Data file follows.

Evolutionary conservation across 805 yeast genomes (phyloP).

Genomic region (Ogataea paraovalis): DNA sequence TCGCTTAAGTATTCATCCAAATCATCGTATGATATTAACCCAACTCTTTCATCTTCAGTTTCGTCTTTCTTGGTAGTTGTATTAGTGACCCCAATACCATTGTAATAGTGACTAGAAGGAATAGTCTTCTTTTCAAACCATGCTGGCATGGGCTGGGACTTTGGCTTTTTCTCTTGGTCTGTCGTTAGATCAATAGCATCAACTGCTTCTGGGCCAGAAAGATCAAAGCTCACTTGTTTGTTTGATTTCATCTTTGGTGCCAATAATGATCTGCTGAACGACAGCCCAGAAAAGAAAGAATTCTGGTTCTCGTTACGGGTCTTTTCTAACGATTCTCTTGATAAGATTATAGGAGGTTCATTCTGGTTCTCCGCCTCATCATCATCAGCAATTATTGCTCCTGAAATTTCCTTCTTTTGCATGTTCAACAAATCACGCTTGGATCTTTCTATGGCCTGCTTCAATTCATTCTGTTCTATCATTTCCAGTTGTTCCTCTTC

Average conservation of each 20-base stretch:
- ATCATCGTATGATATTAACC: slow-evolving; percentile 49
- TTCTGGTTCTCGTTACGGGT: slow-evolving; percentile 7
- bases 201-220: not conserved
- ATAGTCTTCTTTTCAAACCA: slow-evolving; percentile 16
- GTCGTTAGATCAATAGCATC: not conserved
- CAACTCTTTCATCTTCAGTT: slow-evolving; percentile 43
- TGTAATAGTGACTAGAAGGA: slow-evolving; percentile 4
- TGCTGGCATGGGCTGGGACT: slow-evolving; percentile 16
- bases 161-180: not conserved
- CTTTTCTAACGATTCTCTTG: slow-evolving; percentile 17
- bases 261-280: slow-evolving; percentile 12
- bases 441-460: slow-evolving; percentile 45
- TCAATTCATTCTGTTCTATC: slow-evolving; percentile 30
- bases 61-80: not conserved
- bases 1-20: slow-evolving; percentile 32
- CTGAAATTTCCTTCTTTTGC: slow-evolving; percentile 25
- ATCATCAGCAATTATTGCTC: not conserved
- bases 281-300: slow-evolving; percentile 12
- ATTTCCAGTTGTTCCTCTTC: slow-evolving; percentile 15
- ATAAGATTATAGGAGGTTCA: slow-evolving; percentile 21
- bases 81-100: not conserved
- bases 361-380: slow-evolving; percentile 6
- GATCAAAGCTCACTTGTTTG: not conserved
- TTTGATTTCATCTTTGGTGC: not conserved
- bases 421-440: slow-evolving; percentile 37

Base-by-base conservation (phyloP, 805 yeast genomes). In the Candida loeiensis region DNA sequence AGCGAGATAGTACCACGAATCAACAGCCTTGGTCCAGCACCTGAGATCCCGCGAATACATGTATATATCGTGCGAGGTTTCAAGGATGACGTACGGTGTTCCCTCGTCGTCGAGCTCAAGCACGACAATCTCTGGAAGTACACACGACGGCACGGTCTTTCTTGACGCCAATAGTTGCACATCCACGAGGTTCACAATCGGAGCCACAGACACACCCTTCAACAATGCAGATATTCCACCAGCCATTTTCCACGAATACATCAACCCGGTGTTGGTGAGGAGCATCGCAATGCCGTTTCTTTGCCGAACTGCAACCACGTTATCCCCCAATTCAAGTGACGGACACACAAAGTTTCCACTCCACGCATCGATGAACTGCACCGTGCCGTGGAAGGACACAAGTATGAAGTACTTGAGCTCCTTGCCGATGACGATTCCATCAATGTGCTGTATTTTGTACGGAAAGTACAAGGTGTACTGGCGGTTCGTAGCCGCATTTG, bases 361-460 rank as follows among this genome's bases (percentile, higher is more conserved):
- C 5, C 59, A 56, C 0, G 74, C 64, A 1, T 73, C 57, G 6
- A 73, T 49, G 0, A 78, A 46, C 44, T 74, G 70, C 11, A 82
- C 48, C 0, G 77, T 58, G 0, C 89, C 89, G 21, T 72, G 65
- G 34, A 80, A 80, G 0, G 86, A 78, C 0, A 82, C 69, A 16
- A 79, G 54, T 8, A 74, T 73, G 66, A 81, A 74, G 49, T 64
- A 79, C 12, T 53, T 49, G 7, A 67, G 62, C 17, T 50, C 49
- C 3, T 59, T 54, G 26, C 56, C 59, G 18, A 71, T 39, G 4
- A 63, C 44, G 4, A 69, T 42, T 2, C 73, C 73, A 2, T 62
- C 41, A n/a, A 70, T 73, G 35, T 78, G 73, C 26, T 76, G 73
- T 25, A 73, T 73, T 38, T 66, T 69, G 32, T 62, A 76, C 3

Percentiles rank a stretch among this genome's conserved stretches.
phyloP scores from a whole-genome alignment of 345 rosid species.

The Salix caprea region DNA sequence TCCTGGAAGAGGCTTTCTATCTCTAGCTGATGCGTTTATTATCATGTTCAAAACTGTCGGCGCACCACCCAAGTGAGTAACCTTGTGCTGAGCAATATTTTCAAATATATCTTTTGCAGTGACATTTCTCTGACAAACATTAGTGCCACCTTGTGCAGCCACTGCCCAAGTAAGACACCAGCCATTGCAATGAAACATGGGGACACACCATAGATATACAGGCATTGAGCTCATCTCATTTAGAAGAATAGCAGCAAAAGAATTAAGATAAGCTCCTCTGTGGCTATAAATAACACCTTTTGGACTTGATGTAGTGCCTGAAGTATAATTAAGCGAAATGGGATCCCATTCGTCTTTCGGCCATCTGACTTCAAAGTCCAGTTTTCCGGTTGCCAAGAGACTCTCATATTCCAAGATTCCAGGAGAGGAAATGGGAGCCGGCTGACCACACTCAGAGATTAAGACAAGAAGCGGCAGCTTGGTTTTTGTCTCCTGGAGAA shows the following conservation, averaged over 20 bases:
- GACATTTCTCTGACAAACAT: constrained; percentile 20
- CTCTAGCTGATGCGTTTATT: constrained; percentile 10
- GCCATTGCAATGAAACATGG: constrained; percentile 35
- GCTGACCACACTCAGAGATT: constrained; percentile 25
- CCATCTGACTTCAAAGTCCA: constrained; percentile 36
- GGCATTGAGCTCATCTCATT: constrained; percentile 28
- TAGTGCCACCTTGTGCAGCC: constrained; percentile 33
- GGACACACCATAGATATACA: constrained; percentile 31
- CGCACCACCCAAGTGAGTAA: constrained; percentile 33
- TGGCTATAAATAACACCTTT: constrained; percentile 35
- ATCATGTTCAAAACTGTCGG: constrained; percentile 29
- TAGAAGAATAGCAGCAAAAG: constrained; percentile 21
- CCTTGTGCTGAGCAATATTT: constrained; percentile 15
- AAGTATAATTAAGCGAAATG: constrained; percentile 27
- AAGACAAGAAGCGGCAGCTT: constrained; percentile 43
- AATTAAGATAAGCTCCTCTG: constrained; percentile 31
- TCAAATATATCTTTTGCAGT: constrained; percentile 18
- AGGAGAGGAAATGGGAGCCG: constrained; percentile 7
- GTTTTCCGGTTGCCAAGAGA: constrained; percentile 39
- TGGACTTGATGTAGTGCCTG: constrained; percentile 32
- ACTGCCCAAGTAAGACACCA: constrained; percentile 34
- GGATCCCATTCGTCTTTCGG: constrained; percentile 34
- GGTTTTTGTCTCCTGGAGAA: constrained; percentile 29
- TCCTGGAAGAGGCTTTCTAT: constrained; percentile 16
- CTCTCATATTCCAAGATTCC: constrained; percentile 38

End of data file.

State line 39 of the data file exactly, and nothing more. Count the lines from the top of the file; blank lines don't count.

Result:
- T 25, A 73, T 73, T 38, T 66, T 69, G 32, T 62, A 76, C 3